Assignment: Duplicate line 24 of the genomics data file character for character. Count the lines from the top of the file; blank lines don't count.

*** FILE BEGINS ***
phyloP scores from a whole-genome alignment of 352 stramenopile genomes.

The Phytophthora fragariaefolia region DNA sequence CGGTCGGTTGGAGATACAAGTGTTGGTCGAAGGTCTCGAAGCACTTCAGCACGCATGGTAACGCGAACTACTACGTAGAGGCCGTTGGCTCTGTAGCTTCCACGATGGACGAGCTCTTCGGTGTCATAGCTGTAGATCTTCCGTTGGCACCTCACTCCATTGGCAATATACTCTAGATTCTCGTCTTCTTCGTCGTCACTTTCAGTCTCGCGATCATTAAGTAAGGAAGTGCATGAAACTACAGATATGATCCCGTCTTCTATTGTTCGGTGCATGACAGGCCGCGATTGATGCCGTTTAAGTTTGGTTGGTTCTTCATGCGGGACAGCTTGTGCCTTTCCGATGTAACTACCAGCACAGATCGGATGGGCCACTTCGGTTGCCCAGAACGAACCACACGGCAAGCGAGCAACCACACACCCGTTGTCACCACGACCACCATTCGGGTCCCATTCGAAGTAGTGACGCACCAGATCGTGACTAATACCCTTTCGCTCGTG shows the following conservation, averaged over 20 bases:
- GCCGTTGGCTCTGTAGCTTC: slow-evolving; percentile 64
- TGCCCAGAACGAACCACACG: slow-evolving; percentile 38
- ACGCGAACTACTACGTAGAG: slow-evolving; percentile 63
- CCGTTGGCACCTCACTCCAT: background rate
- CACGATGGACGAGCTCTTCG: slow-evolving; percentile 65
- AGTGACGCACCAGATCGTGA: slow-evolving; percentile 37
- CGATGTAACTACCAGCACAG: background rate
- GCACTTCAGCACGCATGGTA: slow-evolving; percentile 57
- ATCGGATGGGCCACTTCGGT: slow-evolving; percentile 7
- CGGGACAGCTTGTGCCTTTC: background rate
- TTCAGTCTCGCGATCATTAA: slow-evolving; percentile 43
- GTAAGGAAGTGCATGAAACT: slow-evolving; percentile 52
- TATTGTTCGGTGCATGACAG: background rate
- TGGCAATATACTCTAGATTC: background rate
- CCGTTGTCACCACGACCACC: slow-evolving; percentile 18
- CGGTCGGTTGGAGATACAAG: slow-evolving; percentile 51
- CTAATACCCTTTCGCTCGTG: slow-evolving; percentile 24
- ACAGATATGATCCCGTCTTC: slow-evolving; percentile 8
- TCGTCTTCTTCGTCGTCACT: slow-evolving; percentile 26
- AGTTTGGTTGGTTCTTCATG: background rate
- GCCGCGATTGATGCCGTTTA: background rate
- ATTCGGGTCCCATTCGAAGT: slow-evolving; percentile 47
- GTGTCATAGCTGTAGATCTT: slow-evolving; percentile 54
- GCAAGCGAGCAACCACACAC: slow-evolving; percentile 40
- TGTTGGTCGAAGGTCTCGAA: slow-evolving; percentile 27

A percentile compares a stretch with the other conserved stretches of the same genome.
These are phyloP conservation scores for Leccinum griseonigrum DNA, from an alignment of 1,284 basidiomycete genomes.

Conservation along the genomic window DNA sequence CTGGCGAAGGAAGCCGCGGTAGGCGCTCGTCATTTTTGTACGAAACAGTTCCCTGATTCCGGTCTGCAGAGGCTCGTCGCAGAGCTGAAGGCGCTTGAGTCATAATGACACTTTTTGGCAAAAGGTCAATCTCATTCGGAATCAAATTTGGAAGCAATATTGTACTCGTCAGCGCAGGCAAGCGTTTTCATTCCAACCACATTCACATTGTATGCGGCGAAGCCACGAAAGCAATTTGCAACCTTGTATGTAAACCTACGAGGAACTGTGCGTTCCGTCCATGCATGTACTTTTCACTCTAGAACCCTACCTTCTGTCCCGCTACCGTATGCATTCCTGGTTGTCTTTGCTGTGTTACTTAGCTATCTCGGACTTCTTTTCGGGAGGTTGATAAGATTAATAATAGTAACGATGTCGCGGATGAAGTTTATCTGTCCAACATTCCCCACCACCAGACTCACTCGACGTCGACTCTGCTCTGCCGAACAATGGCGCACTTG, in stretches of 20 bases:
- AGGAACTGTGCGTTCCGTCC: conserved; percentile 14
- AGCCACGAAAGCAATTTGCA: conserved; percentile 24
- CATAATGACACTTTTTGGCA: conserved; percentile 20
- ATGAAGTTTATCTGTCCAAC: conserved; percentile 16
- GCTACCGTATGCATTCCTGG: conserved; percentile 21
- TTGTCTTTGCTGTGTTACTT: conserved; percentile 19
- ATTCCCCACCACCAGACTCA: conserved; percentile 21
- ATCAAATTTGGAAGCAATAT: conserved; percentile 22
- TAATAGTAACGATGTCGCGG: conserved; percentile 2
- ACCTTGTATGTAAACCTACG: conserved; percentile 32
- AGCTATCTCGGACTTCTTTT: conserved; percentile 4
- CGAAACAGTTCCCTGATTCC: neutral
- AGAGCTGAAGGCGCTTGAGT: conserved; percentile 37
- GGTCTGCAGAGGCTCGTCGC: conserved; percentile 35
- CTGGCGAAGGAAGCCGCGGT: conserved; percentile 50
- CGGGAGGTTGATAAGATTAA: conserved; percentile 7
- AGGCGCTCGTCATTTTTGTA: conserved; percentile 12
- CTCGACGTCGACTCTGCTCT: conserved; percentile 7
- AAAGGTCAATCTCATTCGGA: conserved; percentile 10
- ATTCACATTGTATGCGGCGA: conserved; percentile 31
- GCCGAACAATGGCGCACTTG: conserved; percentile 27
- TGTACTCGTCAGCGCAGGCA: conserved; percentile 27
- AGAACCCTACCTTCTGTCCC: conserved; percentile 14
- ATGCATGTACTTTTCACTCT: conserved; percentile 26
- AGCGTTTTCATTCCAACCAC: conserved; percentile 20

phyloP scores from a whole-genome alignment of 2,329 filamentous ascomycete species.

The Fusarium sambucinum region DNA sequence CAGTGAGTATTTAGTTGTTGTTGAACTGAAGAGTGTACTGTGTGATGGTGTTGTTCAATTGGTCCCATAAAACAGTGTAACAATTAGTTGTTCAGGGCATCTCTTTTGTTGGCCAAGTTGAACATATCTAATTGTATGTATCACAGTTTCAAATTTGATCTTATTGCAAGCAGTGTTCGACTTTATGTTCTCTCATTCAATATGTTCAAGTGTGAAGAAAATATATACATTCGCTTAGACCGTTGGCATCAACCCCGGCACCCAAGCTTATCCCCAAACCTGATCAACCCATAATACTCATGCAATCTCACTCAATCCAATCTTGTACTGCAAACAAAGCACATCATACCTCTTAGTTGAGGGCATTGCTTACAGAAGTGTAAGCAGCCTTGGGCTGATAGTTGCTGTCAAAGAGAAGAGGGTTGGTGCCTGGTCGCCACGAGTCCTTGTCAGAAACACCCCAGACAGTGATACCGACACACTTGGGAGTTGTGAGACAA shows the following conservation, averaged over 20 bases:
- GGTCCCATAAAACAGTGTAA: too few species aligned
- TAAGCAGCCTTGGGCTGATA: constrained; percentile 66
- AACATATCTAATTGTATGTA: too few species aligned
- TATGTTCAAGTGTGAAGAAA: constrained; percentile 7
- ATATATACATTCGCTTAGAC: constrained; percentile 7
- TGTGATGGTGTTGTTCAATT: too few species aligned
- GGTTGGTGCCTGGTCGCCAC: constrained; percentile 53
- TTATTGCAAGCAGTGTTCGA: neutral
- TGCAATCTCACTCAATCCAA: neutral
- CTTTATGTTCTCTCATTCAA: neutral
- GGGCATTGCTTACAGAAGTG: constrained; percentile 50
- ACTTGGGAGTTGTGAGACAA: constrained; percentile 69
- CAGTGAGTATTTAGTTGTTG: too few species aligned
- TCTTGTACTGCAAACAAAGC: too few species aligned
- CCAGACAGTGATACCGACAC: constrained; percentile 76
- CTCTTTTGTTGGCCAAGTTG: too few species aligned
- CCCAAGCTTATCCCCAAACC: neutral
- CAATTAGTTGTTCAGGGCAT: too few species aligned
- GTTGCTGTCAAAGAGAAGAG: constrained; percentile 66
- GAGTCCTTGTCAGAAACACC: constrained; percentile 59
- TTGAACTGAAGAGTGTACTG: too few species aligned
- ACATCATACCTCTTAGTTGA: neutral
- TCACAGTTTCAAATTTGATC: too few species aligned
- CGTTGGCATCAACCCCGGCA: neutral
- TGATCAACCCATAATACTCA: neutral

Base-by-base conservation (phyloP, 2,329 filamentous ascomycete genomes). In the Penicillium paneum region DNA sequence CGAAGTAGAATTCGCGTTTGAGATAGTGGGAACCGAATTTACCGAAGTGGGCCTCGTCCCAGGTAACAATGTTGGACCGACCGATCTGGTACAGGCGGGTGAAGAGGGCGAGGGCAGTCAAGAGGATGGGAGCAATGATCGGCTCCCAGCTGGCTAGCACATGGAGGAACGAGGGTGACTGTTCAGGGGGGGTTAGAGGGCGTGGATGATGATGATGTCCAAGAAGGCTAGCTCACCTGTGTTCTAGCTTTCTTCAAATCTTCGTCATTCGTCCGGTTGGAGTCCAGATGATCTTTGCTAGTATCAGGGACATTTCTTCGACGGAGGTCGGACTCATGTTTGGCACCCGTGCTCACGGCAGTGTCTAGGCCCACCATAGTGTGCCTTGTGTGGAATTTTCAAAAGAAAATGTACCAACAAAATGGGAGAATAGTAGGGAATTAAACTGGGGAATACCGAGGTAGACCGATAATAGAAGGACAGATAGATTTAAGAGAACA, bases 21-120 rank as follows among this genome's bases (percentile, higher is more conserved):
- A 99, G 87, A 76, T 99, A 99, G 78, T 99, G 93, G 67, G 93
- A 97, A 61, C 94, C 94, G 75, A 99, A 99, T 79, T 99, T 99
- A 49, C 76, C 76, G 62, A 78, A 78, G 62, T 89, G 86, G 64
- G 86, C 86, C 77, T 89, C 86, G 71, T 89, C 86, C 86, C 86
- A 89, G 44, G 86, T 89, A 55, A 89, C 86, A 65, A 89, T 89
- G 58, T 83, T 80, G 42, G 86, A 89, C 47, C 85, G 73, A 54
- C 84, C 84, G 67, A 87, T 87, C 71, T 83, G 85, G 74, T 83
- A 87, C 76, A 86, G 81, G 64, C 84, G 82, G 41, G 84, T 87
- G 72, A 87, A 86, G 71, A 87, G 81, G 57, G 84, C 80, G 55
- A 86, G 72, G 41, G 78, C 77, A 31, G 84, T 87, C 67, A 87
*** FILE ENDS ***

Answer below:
- ATTCGGGTCCCATTCGAAGT: slow-evolving; percentile 47